Will businesses and organizations switch their attention to other platforms like Twitter and Google Plus?  It seems unlikely.  Facebook's power lies in its massive audience.  This audience isn't going anywhere, and businesses who pick up their toys and move to a different sandbox will likely find themselves lonely there.


Why we're celebrating our frosty mornings

This morning I arrived at the vineyard to find a landscape encased in frost:

View of lambing barn

This was the fourth time in five nights we've gotten down into the teens.  The one night we didn't freeze we received about six-tenths of an inch of rain.  Between the cold and the rainfall, the vineyard has been transformed in a week from fall to winter.  Vines are bare or mostly so, the fall colors are gone, and we're starting to see the first little sprouts of green winter growth. 

It should be obvious why we're thrilled about the water (though we're still far behind a normal winter, let alone the wet one we need to help ameliorate the two dry winters we've seen recently) but it may be less obvious why we're happy to see the cold snap.  I'll explain, but first want to share some more photos to give our many fans who've only seen the vineyard in spring, summer or fall how different it looks.  First, a view through our Grenache block, with the vine leaves on the ground outlined by frost:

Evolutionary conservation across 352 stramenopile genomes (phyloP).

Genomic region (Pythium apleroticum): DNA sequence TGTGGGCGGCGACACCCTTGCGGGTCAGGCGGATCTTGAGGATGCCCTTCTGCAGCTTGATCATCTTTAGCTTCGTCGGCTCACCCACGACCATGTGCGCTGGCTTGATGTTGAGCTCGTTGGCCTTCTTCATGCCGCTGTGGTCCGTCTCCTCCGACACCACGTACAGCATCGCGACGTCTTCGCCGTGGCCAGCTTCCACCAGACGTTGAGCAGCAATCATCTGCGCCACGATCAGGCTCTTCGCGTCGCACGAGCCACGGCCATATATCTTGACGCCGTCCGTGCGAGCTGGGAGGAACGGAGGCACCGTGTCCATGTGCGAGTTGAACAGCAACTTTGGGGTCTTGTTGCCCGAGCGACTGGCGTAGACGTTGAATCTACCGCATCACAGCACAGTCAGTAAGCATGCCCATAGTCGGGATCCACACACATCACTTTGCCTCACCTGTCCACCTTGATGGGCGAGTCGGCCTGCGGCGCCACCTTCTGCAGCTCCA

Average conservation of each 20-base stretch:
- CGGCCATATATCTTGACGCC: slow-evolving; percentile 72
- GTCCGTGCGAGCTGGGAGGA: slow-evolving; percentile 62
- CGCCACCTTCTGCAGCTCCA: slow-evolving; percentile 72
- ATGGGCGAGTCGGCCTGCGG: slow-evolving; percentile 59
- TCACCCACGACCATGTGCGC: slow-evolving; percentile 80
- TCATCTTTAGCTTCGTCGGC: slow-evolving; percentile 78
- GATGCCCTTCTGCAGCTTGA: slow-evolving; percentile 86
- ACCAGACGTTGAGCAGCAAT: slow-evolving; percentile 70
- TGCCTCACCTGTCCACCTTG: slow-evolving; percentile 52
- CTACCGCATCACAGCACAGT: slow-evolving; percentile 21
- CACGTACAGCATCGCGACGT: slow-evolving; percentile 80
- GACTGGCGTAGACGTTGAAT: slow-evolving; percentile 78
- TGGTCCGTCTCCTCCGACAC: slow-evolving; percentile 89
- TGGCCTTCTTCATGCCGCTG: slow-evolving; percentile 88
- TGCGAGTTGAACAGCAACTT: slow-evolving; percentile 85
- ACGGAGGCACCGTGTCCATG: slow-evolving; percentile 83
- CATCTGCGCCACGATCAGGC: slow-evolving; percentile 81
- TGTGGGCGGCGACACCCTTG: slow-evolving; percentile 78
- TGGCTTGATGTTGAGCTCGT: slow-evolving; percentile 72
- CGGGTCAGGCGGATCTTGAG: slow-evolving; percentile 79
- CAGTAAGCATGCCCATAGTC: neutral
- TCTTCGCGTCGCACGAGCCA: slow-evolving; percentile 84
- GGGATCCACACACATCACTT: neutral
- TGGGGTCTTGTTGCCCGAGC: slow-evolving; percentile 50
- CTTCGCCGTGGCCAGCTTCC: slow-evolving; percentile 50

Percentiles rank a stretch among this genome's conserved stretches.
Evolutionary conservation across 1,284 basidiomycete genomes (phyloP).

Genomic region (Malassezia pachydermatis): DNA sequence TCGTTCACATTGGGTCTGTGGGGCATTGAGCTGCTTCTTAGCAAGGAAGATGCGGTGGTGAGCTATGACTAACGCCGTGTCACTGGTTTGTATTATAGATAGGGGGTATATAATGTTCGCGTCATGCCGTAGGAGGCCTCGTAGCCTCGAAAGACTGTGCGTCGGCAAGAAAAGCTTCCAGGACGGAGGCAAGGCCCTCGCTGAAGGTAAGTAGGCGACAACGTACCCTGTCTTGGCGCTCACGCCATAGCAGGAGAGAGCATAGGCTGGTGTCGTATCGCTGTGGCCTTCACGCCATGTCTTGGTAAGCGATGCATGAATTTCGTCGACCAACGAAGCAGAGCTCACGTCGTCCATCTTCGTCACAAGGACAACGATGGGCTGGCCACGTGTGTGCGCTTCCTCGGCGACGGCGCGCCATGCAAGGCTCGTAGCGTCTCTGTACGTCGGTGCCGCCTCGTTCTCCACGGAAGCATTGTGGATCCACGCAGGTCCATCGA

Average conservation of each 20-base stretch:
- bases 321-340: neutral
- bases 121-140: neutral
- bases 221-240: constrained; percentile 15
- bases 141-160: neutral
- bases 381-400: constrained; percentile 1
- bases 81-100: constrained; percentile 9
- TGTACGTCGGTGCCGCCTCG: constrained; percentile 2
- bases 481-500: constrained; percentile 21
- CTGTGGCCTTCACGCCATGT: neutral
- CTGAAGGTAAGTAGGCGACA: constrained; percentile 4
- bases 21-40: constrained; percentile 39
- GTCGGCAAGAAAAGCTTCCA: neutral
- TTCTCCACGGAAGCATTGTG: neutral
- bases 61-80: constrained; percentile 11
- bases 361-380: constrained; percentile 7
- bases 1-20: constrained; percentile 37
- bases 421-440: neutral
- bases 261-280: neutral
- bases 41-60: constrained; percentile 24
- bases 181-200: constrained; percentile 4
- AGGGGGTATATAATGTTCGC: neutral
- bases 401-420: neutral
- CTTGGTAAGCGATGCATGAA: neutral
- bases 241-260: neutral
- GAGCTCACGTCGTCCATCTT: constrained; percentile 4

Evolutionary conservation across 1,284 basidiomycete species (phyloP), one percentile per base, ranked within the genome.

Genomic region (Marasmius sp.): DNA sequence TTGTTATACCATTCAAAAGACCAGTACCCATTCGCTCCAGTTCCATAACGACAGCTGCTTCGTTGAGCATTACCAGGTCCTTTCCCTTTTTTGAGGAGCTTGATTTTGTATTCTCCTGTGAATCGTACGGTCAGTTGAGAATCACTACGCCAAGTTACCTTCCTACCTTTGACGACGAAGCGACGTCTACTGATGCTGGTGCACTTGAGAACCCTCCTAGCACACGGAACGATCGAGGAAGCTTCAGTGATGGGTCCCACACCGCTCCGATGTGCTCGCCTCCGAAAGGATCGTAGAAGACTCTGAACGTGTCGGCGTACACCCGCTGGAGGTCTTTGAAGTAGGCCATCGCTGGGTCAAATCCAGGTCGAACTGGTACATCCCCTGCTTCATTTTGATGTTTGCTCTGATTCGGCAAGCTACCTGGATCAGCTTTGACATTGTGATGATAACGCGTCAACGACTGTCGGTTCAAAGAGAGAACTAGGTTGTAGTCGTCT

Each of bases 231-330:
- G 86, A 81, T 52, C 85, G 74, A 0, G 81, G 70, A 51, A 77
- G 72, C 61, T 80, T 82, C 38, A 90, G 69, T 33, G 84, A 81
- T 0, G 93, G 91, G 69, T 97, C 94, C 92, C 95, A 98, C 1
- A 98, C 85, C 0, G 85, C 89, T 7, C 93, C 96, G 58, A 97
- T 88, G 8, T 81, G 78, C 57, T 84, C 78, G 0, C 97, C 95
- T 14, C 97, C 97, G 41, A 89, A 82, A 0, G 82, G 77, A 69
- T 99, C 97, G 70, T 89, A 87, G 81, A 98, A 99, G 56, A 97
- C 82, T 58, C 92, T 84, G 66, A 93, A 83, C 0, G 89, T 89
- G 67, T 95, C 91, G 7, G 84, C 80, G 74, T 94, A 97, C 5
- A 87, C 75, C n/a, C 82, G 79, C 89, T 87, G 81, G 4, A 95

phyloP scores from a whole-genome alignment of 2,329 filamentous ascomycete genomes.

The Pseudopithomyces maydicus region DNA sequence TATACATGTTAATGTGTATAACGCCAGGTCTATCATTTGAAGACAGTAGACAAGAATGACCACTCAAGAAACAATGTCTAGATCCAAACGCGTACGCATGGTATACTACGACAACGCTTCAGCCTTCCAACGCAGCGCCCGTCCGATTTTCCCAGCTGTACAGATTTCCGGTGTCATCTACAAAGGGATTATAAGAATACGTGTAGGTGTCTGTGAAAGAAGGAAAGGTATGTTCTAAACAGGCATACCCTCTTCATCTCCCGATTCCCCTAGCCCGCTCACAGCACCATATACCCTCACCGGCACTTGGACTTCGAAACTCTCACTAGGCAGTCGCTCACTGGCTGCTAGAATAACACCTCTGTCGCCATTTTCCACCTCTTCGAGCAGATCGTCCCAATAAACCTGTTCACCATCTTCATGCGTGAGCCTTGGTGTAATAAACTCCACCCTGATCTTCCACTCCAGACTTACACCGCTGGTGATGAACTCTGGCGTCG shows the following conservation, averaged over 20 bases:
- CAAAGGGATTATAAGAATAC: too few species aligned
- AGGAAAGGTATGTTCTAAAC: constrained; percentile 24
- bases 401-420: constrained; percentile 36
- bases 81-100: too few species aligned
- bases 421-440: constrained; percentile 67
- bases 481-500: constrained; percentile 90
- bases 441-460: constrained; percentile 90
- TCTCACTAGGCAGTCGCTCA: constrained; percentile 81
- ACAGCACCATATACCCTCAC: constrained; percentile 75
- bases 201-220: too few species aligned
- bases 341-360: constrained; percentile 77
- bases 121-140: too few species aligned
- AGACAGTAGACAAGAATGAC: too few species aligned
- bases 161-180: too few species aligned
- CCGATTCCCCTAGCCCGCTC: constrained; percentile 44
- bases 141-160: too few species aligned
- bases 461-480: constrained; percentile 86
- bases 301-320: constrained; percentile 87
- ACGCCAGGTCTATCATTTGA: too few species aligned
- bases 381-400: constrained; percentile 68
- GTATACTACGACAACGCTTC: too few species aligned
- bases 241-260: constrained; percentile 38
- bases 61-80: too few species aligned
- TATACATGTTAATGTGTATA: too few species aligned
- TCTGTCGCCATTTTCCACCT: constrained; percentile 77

View through Grenache 2

Next, a second-crop Grenache cluster still clinging to the vines, covered with ice crystals:

Cluster with frost

And a close-up of the base of one of these Grenache vines, dead leaves and dry grasses outlined by the frost:

Grape  leaves and trunk with frost